Fever and Vomiting
My one year old is in daycare. He has had every illness in the book... and now is vomiting and running another fever (102.6). I am beginning to feel ridiculous at the Dr.’s office, because he is such a frequent flyer... at what point do I contact the Dr. again... he is keeping nothing down....
“Worried about my little man…”
Dear “Worried about my little man…”
Unfortunately, children in daycare develop a lot of infections because they are exposed to a greater number of children with infections. Even though it feels like you are constantly at the doctor’s office now, that should change when he is older. Doctors are aware that children in daycare become ill more frequently and expect to see them more often for doctor’s visits.
Children with vomiting and fever should be seen by their doctor if they have a headache, a stiff neck, neck pain, irritability, rash, lethargy, signs of dehydration, inability to keep down fluids, if the vomiting persist for 8 hours or longer or if they have any underlying medical conditions that could potentially worsen with an illness. For example, a child with Asthma who is vomiting mucus should to be evaluated for worsening of his Asthma.
Children with Strep infections can develop a fever and vomiting too. Therefore if a child complains of a sore throat and has fever and vomiting, he should also be seen by a doctor. Strep throat is more prevalent in older children, but infants develop it too, especially if they have been exposed to someone with Strep. Infants and young children can’t tell you that their throat hurts. Instead they tend to refuse their bottle, cry when drinking from the bottle or put their hands in their mouth.
Signs of dehydration include decreased urine output, lack of tears, sunken eyeballs, sunken fontanel (soft spot), dry mucosa (inside of the mouth), non-elastic skin, increased heart rate, weight loss, muscle weakness, lethargy or irritability. (1) A child is expected to urinate six times in a 24 hour period. If your child goes 8 hours without urinating or if he does not urinate 6 times in a 24 hour period he should be seen by his doctor. Your child does not need to have all of these symptoms to be dehydrated, but may only have one or two. I have taken care of infants that were moderately dehydrated who still had tears, but instead they presented with a dry mucosa and decreased urine output.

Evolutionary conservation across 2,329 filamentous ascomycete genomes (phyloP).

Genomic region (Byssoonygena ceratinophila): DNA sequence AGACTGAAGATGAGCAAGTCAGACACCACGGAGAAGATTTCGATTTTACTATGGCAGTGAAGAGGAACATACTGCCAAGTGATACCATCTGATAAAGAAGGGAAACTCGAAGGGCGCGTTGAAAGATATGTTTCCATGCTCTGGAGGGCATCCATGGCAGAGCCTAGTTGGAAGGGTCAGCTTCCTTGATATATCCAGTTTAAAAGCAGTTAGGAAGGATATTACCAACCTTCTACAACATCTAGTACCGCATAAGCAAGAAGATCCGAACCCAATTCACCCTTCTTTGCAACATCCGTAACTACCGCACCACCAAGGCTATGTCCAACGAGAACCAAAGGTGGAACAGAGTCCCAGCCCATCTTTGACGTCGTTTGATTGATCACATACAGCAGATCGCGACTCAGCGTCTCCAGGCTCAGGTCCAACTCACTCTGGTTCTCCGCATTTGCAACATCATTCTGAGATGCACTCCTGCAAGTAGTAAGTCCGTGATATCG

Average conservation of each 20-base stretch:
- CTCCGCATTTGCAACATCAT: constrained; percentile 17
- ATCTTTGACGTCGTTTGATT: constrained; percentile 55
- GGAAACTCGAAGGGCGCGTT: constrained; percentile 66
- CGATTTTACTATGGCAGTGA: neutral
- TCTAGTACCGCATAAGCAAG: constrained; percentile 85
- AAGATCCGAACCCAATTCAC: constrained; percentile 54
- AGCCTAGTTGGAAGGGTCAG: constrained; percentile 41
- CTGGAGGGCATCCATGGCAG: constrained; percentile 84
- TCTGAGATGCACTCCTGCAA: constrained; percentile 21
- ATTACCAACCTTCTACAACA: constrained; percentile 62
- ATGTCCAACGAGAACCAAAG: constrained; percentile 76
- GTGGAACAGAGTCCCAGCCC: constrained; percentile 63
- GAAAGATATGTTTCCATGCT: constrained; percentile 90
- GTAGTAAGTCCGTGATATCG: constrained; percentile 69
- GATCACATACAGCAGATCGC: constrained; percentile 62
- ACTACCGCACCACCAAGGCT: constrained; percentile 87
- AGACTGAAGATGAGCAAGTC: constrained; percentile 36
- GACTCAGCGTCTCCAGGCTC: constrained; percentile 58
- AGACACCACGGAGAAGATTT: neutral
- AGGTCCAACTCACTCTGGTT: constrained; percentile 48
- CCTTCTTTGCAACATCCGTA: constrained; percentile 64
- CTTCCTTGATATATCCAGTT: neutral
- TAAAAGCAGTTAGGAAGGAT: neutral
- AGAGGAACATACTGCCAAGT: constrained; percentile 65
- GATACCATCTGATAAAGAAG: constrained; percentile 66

Most children with a fever and vomiting develop the symptoms due to a virus. Typically with viral gastroenteritis, the vomiting comes first and diarrhea follows. Therefore if your child continues to vomit and doesn’t develop diarrhea it would be a good idea to have him checked. In addition, any child with a persistent fever needs to be seen in order to ascertain the source of the fever. Each doctor has his own guidelines regarding when a febrile child at a specific age needs to be seen. Some doctors ask the parent to bring a one year old child in if the fever lasts 24 hours, other doctors may ask the child to come in after the child has a fever for three days. This is assuming that there are no other alarming signs that would warrant a visit sooner. You should ask your doctor what his recommendations are.
The recommended fluid for a child with Gastroenteritis or one at risk for dehydration is Pedialyte in small amounts. (2) If you can’t get your baby to drink Pedialyte, try giving him licks of an ice pop or some bites of sherbert. If he still vomits everything you can use a medicine dropper or syringe and instill one dopperful of Pedialyte between his cheek and gums every 10 minutes to keep him from becoming dehydrated. Another option for a one year old is to wet a clean baby washcloth with Pediatlyte and let him suck on it until he is ready to drink. If nothing works contact your doctor.
It is important to not let a child with a temperature exercise in the heat because this may put him at risk for Heat Exhaustion. A child with a temperature shouldn’t go outside in the extreme heat either, because this may also lead to heat exhaustion. (3) You can control your son’s temperature by using an antipyretic, such as Tylenol. You should try to avoid ibuprofen if you can when a child has gastrointestinal symptoms because it can be irritating to the stomach. Another option is to wipe him down with a tepid (not too cold) sponge or put him in a tepid bath. The bath water should not be too cold because this may cause him to shiver which will only increase his core body temperature and worsen the situation. (4)
I hope he’s feeling better soon.
(1)Betz C, Hunsberger M, Wright S. Family-Centered Nursing Care of Children. W.B. 2nd ed. Philadelphia, PA:Saunders Company. 1994:930-932.
(2)The American Academy of Pediatrics. Practice Parameter: The management of acute gastroenteritis in young children. Pediatrics. 1996;97:424-435.
(3)Dawson G. Unusual case of heat stroke in a young boy. The Clinical Advisor. 2006;March:50-58.
(4)Betz C, Hunsberger M, Wright S. Family Centered Nursing Care of Children,2nd ed.1994; Philadelphia: W.B. Saunders Company:315.
Lisa-ann Kelly R.N., P.N.P.,C.
Certified Pediatric Nurse Practitioner
Pediatric Advice Updated Daily